When no less an authority than legendary indie cartoonist John Porcellino says that a particular book is “as good as comics get,” then said book is clearly worth paying attention to — but also has some very big praise to live up to. Whether that means such a glowing endorsement is actually something of a double-edged I guess I’ll leave to you to determine — shit, if it was my book, I’d take it — but any way you slice it, “as good as comics get” is far more than simple, or even effusive, praise. Indeed, it’s positively glowing.
But, then, so is the book we’re talking about here, Chicago-based cartoonist Alex Nall’s self-published collection Teaching Comics: Volume One. Autobio strips that capture life’s quietly beautiful and poignant moments are nowhere near as “sexy” or “arresting” as autobio confessional stuff, it’s true, but for my money they take far more actual skill — anyone who can draw can give you way too much information about their masturbatory fantasies or their collegiate heartbreaks, after all, but it takes a supremely deft touch to communicate the simple wonder in the accidental wisdom of a child’s statement or the serenity and contentment that comes from walking home along a familiar route without coming off as being overly-precious or cloying. We all love perceptive cartooning (don’t we?), but most of us can do without smarmy sentimentality.
In Nall’s one-page strips he not only gets the balance exactly right, he does so consistently. His stories about his experiences teaching in the Chicago public school system are charming, insightful, heartwarming, and at times even painfully funny, but never do they insult your intelligence or force their hand. His cartooning is as unassuming and free of pretense as his students, and I’m prepared to go out on a limb and say that takes more than talent, it takes at least a little bit of genius — and that’s a term I like to think I never use lightly.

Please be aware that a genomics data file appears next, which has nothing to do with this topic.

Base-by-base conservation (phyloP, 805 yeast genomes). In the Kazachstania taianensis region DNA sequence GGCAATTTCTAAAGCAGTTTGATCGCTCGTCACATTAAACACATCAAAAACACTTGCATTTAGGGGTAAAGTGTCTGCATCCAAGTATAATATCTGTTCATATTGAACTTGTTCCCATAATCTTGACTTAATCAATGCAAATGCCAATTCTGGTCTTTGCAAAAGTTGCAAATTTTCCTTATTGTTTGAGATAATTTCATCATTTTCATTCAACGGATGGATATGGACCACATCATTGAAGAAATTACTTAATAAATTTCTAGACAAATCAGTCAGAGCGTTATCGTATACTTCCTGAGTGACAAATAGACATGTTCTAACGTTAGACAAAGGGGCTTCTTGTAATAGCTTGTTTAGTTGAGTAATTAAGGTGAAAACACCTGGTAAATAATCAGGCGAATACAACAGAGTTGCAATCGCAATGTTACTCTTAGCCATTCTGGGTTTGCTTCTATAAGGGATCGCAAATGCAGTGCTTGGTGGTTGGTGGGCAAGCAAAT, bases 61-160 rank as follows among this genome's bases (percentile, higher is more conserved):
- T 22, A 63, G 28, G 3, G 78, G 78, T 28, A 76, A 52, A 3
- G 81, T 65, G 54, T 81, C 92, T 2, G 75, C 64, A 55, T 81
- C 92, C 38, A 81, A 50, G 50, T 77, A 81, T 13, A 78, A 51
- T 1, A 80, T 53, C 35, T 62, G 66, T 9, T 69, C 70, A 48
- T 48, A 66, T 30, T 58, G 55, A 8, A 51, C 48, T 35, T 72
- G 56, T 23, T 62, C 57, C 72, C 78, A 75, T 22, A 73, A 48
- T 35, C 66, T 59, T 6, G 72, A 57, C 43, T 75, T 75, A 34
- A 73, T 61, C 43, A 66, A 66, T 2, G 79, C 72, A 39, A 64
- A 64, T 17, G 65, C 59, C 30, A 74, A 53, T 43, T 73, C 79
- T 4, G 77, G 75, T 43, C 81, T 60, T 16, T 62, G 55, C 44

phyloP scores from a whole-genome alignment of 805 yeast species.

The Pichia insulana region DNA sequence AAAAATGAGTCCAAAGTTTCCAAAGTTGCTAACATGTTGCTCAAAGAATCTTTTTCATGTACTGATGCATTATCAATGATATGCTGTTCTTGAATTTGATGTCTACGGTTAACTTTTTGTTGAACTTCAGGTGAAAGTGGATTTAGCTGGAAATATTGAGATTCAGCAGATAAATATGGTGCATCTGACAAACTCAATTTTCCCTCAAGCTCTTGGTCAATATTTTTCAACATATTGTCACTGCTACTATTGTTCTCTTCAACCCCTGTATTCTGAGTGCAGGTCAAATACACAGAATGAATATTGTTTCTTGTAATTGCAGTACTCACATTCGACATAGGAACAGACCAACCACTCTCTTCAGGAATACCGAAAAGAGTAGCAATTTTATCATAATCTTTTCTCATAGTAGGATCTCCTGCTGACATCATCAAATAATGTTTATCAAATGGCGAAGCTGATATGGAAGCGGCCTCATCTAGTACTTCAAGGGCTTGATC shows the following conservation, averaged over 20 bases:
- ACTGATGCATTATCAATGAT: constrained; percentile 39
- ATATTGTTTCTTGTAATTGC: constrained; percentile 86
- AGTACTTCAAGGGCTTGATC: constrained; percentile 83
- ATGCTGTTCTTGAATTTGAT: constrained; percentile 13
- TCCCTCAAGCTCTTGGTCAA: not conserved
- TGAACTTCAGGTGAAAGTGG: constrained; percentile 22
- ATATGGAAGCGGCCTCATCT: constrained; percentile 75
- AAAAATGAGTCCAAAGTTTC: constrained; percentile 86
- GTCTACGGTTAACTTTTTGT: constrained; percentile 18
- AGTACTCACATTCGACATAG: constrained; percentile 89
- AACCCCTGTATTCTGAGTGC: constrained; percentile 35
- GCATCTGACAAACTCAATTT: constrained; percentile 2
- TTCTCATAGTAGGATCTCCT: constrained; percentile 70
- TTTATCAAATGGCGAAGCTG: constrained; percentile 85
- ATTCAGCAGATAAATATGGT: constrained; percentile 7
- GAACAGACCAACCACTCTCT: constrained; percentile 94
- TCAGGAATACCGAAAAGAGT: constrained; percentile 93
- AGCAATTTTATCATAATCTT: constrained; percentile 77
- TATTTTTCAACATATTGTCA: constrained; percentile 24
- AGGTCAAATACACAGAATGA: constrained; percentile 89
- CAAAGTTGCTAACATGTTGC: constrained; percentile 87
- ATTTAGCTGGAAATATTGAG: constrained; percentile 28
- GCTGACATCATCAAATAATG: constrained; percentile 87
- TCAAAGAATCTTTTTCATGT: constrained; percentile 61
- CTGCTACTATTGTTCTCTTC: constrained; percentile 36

A good chunk of Nall’s artistic success here comes from the easy-going editorial viewpoint he takes throughout — he’s self-deprecating without being so to a fault, and the end result is a clear and honest look at the daily life of a guy who knows that he’s learning from the kids he interacts with every bit as much as he’s teaching them, and one that suffers from none of the “messiah complex” that sometimes accompanies those who take their responsibility to future generations maybe a little bit too seriously. Nall’s evocative and expressive linework — done in a wonderfully loose and fluid style by means of color markers (!) and ink — suits this “serious but not self-serious” tone to a proverbial “T,” and there’s none of the “disconnect” we sometimes see between subject matter and art that many autobio cartoonists struggle with to one degree or another. This stuff just plain flows.
The longer I go on here the more likely I am to run out of superlatives, so maybe I’ll just cut myself off in a rare display of critical discipline. I racked my brain to try to come up with some quibbles, no matter how small, in this work in order to balance things out at least a tad, but you know what? I’m coming up empty. Nall is a master craftsman and storyteller operating at the absolute peak of his abilities. As very near to a flawless book as you’re going to find — and further proof, as if any were really needed, that John Porcellino always knows what he’s talking about.